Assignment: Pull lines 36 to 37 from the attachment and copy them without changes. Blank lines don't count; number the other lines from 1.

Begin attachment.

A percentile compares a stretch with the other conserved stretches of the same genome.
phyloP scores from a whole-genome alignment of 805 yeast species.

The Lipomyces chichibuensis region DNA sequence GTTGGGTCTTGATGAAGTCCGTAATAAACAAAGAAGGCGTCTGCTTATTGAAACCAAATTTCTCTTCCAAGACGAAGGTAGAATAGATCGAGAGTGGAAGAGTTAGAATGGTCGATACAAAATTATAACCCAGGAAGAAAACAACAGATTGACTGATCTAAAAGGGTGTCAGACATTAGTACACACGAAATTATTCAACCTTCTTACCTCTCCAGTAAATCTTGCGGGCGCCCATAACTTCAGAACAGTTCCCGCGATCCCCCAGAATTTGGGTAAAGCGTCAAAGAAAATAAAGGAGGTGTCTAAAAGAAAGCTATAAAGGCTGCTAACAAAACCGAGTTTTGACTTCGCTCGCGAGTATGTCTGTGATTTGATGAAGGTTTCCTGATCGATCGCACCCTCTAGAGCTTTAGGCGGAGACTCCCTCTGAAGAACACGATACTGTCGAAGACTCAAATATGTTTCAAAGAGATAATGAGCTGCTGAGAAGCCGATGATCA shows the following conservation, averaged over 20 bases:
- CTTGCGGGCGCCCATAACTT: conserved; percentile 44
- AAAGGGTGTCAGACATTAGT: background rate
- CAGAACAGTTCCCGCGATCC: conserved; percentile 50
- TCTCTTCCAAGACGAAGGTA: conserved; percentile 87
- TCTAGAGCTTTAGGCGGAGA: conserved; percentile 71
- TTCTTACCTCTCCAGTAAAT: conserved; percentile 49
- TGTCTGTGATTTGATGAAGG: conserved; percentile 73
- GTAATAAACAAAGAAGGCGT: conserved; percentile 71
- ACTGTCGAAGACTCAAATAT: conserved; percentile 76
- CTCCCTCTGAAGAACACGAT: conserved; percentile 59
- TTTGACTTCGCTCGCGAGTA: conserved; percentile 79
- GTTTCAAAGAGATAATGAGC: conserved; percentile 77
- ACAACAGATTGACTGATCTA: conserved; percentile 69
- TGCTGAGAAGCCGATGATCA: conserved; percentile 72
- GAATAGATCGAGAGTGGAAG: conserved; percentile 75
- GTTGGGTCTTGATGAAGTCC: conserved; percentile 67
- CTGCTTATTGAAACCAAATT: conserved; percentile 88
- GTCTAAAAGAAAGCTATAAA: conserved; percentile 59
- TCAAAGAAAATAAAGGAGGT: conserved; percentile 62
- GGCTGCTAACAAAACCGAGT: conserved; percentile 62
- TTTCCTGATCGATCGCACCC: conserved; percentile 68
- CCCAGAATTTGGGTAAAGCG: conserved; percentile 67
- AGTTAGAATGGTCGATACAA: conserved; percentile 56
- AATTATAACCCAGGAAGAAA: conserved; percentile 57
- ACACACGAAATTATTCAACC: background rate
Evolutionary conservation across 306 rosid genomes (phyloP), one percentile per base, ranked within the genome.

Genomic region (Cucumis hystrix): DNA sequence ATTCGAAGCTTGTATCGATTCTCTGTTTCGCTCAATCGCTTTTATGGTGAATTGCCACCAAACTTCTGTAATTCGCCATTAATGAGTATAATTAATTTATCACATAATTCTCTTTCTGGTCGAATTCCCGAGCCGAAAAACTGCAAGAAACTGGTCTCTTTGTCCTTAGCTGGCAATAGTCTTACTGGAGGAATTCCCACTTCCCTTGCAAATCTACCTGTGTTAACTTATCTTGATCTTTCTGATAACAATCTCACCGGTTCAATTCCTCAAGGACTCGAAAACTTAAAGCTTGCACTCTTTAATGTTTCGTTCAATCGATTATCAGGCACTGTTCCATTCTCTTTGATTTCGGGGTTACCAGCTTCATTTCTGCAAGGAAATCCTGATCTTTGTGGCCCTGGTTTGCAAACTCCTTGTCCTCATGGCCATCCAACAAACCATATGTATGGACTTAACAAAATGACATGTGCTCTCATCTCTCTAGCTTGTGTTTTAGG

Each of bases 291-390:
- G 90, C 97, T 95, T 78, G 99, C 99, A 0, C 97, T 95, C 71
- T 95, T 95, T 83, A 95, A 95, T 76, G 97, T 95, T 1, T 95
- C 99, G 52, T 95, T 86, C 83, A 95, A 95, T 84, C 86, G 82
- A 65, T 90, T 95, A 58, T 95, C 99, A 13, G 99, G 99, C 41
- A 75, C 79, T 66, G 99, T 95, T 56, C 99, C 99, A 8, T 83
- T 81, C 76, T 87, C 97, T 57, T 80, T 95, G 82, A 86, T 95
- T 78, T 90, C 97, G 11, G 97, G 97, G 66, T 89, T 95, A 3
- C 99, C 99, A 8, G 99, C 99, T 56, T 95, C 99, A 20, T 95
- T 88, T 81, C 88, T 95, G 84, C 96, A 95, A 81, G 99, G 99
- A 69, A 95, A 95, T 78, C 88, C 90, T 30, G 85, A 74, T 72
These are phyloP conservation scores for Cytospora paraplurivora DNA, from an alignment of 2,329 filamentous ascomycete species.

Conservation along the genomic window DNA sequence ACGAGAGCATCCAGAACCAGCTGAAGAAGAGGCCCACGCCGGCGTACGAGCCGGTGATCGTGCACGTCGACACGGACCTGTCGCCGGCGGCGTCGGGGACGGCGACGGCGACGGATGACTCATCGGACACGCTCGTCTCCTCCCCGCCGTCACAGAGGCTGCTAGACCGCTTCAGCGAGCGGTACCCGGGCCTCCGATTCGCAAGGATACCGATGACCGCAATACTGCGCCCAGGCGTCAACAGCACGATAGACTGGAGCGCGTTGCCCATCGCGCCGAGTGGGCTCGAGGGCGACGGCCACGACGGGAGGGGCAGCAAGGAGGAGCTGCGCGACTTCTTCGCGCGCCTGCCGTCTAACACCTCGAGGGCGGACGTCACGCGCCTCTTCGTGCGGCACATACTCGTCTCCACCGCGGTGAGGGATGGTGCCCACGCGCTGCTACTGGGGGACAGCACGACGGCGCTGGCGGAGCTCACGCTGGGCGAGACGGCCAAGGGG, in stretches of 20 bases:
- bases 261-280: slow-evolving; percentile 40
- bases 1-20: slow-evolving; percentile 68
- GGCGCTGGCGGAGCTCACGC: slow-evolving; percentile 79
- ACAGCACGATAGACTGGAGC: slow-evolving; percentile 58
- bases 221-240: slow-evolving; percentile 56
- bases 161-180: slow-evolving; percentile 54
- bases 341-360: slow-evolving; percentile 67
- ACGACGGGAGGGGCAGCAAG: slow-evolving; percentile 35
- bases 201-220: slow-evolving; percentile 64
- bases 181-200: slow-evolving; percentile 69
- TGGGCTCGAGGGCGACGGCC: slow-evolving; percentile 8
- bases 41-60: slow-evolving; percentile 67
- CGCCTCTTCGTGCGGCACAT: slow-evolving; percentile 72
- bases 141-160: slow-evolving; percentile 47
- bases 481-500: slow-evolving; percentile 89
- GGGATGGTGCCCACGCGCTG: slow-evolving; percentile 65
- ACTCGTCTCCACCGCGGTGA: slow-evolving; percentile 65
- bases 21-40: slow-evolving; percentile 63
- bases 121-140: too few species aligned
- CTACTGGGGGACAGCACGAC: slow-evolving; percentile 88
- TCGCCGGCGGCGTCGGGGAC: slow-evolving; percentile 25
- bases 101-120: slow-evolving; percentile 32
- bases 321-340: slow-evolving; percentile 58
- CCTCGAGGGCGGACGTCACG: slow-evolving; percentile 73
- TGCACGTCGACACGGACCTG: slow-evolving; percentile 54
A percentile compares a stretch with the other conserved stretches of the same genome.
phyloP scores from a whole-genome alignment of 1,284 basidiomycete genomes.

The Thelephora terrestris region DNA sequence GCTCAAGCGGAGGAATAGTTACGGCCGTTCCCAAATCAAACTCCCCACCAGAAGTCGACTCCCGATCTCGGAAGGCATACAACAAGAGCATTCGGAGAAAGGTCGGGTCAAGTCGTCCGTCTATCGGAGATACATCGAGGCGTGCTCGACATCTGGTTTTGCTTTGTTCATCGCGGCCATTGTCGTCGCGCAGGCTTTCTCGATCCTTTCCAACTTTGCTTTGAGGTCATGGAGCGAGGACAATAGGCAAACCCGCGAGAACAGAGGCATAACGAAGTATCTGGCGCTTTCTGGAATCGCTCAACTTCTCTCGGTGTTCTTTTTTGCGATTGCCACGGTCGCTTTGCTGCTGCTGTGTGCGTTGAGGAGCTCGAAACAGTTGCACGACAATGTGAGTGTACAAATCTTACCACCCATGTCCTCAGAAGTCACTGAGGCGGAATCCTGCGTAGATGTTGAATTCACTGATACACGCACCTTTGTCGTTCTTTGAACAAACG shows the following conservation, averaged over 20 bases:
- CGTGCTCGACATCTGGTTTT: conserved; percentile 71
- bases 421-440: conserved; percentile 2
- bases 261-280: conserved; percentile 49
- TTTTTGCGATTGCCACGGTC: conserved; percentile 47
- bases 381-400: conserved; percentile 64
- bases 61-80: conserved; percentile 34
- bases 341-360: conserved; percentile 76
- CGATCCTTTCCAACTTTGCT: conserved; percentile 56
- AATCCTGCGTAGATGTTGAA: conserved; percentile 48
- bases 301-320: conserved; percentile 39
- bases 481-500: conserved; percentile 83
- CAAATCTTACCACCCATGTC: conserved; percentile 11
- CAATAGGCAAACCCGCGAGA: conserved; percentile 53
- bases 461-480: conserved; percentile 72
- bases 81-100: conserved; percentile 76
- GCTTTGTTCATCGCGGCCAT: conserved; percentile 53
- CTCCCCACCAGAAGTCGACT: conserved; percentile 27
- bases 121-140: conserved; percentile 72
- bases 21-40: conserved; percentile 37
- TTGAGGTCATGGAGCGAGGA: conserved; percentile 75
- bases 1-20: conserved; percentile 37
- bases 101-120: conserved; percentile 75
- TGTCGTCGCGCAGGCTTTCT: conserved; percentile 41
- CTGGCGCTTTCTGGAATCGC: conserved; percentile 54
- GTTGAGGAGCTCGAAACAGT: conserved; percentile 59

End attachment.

- A 75, C 79, T 66, G 99, T 95, T 56, C 99, C 99, A 8, T 83
- T 81, C 76, T 87, C 97, T 57, T 80, T 95, G 82, A 86, T 95